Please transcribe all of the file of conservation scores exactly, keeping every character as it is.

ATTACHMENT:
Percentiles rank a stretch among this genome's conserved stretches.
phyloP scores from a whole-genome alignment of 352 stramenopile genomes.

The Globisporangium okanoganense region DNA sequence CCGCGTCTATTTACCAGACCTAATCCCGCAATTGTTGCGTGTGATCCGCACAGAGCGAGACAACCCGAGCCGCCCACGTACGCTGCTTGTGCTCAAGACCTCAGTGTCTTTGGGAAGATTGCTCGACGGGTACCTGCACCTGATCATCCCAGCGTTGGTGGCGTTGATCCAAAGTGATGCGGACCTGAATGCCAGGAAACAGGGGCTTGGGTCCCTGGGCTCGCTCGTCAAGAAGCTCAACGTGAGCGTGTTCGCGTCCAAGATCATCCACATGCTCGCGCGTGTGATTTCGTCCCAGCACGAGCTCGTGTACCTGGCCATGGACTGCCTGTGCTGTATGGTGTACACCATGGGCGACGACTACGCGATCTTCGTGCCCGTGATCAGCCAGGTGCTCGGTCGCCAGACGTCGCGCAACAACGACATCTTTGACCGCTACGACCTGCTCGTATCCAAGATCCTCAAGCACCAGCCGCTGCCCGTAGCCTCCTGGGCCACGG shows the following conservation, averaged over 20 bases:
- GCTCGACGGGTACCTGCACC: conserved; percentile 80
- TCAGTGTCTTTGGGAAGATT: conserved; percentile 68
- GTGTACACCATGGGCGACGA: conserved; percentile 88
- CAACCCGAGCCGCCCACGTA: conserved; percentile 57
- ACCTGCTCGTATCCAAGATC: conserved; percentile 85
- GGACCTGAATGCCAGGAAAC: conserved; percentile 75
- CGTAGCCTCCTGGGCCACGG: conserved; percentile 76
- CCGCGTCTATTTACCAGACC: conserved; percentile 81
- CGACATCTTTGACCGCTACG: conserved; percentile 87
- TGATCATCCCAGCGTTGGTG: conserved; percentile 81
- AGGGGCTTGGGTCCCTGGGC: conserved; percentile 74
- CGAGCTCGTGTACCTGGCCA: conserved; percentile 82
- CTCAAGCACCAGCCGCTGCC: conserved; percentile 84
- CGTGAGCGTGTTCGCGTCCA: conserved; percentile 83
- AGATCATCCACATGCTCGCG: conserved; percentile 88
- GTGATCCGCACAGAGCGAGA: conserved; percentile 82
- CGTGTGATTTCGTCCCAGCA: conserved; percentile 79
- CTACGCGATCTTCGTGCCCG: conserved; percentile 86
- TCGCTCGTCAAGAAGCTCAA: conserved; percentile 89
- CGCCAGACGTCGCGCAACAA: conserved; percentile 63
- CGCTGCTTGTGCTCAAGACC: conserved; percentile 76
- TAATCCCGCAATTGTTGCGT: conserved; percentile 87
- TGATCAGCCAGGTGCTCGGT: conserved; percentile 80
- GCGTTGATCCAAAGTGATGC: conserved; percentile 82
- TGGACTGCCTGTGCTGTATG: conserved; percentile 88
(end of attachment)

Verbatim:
Percentiles rank a stretch among this genome's conserved stretches.
phyloP scores from a whole-genome alignment of 352 stramenopile genomes.

The Globisporangium okanoganense region DNA sequence CCGCGTCTATTTACCAGACCTAATCCCGCAATTGTTGCGTGTGATCCGCACAGAGCGAGACAACCCGAGCCGCCCACGTACGCTGCTTGTGCTCAAGACCTCAGTGTCTTTGGGAAGATTGCTCGACGGGTACCTGCACCTGATCATCCCAGCGTTGGTGGCGTTGATCCAAAGTGATGCGGACCTGAATGCCAGGAAACAGGGGCTTGGGTCCCTGGGCTCGCTCGTCAAGAAGCTCAACGTGAGCGTGTTCGCGTCCAAGATCATCCACATGCTCGCGCGTGTGATTTCGTCCCAGCACGAGCTCGTGTACCTGGCCATGGACTGCCTGTGCTGTATGGTGTACACCATGGGCGACGACTACGCGATCTTCGTGCCCGTGATCAGCCAGGTGCTCGGTCGCCAGACGTCGCGCAACAACGACATCTTTGACCGCTACGACCTGCTCGTATCCAAGATCCTCAAGCACCAGCCGCTGCCCGTAGCCTCCTGGGCCACGG shows the following conservation, averaged over 20 bases:
- GCTCGACGGGTACCTGCACC: conserved; percentile 80
- TCAGTGTCTTTGGGAAGATT: conserved; percentile 68
- GTGTACACCATGGGCGACGA: conserved; percentile 88
- CAACCCGAGCCGCCCACGTA: conserved; percentile 57
- ACCTGCTCGTATCCAAGATC: conserved; percentile 85
- GGACCTGAATGCCAGGAAAC: conserved; percentile 75
- CGTAGCCTCCTGGGCCACGG: conserved; percentile 76
- CCGCGTCTATTTACCAGACC: conserved; percentile 81
- CGACATCTTTGACCGCTACG: conserved; percentile 87
- TGATCATCCCAGCGTTGGTG: conserved; percentile 81
- AGGGGCTTGGGTCCCTGGGC: conserved; percentile 74
- CGAGCTCGTGTACCTGGCCA: conserved; percentile 82
- CTCAAGCACCAGCCGCTGCC: conserved; percentile 84
- CGTGAGCGTGTTCGCGTCCA: conserved; percentile 83
- AGATCATCCACATGCTCGCG: conserved; percentile 88
- GTGATCCGCACAGAGCGAGA: conserved; percentile 82
- CGTGTGATTTCGTCCCAGCA: conserved; percentile 79
- CTACGCGATCTTCGTGCCCG: conserved; percentile 86
- TCGCTCGTCAAGAAGCTCAA: conserved; percentile 89
- CGCCAGACGTCGCGCAACAA: conserved; percentile 63
- CGCTGCTTGTGCTCAAGACC: conserved; percentile 76
- TAATCCCGCAATTGTTGCGT: conserved; percentile 87
- TGATCAGCCAGGTGCTCGGT: conserved; percentile 80
- GCGTTGATCCAAAGTGATGC: conserved; percentile 82
- TGGACTGCCTGTGCTGTATG: conserved; percentile 88